« AnteriorContinuar »
Commoner, been recently abolished*. May it prove a pledge of the annihilation of any remaining statute of a similar complexion, both as to Catholics and Protestant Dissenters! Great Britain, renowned for her civil polity among the nations of the earth, ought not to retain upon the emblazoned mirror of her fame, a single speck of intolerance to tarnish the lustre of its glory. The progressive march of religious freedom, is hailed by the liberal of every description. Gospel Charity, by her own native energies, banishes from amongst us strife and bitterness, the never-failing topics of triumph to the sons of infidelity. Looking up to the Supreme Being, and around upon a conscientiously-differing fellow disciple, an ejaculation breaks forth—
Thy grace our hope, thy love our only boast,
I beg leave, My Lord, to invite your attention to the Appendix of this little
* William Smith, Esq. M. P. Norwich.
Work. It contains "Some Account" of a poor persecuted Cambro-Briton, who, upwards of a century ago, indulged the expansive views of Complete Religious Libertv! His indeed was a soul of no ordinary dimensions. Though his name hath never found its way into the columns of a Biographical Dictionary, his memory must not be suffered to sink into the raven-plumed abyss of oblivion. His sentiments respecting the limits of Christian Freedom, are the sentiments of an enlightened posterity!
Adverting, My Lord, to the sacred Triadsof The Ancient Britons, for which my deceased friend entertained no small predilection—it is time that good sense, good temper, and good manners, should characterize the professors of Christianity. May truth become the pole-star, and love the resplendent ornament of every individual of every denomination of the Christian world!
Wishing you, My Lord, every success in your luminous career of Christian philanthrophy, and, trusting, that at some very distant period, you will have to yield up your present high distinctions—only to share in the transcendent and imperishable honours of a Blessed immortality—
I beg leave to subscribe myself,
Pullin's Row. Islington,
The Author feels much obliged to his numerous Subscribers, and hopes that the work having extended itself upwards of one hundred pages beyond the bulk originally assigned it, they will excuse a trifling addition to the Subscription. He also entreats the exercise of their candour towards this his first attempt in biography. His materials were heterogeneous and discordant, but he has strove to make the best use of them. It is a full length portrait, and he is ambitious only of the humble praise of fidelity. The chief blemishes in the venerable original arose from an exuberance of feeling, or that warmth of temper which is the common, but not dishonourable trait attaching to the natives of the Principality. Of these defects his friends were by no means insensible. The Author, however, declares that he hath felt in the composition of every page the force of the maxim—" When we lose a friend by death, we lose part of ourselves, and the best part—God keep those that are left!"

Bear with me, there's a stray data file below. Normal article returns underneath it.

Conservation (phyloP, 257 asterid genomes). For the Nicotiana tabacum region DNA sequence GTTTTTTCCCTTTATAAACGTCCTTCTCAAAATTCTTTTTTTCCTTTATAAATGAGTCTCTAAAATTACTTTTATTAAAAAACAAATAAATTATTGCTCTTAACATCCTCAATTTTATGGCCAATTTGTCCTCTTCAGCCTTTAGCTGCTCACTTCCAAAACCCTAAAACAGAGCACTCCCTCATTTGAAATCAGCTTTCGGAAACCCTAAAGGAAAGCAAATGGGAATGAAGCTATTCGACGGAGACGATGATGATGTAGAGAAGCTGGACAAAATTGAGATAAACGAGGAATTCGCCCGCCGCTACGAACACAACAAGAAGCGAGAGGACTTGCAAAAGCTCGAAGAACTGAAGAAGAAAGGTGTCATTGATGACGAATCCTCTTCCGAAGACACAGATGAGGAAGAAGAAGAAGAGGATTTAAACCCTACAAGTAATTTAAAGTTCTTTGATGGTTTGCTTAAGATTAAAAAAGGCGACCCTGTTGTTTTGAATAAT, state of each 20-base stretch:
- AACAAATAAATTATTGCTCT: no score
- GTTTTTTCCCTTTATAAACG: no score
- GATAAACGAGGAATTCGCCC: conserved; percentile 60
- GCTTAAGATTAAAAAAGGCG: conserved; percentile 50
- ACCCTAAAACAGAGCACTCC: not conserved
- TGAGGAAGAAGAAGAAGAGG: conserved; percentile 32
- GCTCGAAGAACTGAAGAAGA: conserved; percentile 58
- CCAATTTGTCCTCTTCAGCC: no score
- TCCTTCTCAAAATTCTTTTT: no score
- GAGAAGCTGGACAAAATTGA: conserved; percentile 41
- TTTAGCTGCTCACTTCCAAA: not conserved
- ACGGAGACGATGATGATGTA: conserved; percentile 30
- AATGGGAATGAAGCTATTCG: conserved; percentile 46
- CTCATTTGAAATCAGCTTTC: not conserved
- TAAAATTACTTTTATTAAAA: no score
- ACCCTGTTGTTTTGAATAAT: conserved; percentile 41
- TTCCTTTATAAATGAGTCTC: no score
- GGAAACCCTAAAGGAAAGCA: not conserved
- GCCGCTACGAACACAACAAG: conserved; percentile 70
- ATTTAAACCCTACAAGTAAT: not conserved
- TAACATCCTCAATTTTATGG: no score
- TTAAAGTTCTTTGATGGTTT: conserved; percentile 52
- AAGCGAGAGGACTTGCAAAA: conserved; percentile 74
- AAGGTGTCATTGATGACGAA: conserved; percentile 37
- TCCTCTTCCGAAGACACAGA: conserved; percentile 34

As the Memoir touches upon controverted topics of theology, he hopes that no expressions have escaped him which are not in unison with his other religious publications; the object of which hath been to soothe, not to irritate—to close, not widen the breaches of the Christian world. Truth is of heavenly descent. In her train walk Peace and Charity. The Indwelling Scheme, which his DeCeased Friend seems to have adopted relative to the Person of Christ, characterized the religious creed of Watts, of Doddridge, and of the late Rev. Samuel Palmer, of Hackney. He was nevertheless the decided as well as strenuous assertor of the Divine Unity.
With respect to the lamented Subject of this Memoir, his Welsh Nonconformist Memorial, or Cambro-British Biography, (as far as the work hath been executed, and every individual sketch is entire in itself), with a valuable introductory Essay on Druidism, the original religion of the inhabitants of the Island of Great Britain—found among his papers—will be put to press the ensuing winter. The labourer, (who, as the subsequent Memoir testifies, laboured more abundantly), obeying the summons of his gracious Master, hath quitted the vineyard, and is gone to the possession of his reward.
As to the other work, which the deceased, during his last illness, lamented that he had not executed, the Life of Roger Williams, an Appendix of some length hath been devoted to supply that deficiency. Should it induce either Dr. William Rogers, of Philadelphia, who is a native of Rhode Island, or Dr. Asa Messer, President of Rhode Island College, to favour the public with a larger account of this great and good man, the present writer will look back with pleasure upon having most unexpectedly sustained the humble office of pioneer in this labour of love and charity. With him it was quite sufficient, that Roger Williams was a persecuted fellow-christian and a brother countryman, who did honour to the ancient Principality. It is denominated " Some Account," and may prove better than nothing.
As friend and executor, the author of this MeMoir hath, amidst numerous professional engagements, done his duty to the best of his ability, and consigns, (though not unapprized of its many imperfections), the whole to the blessing of the Father of Spirits, which alone can render it effectually conducive to the present and eternal welfare of mankind. Islington, May 21,1819.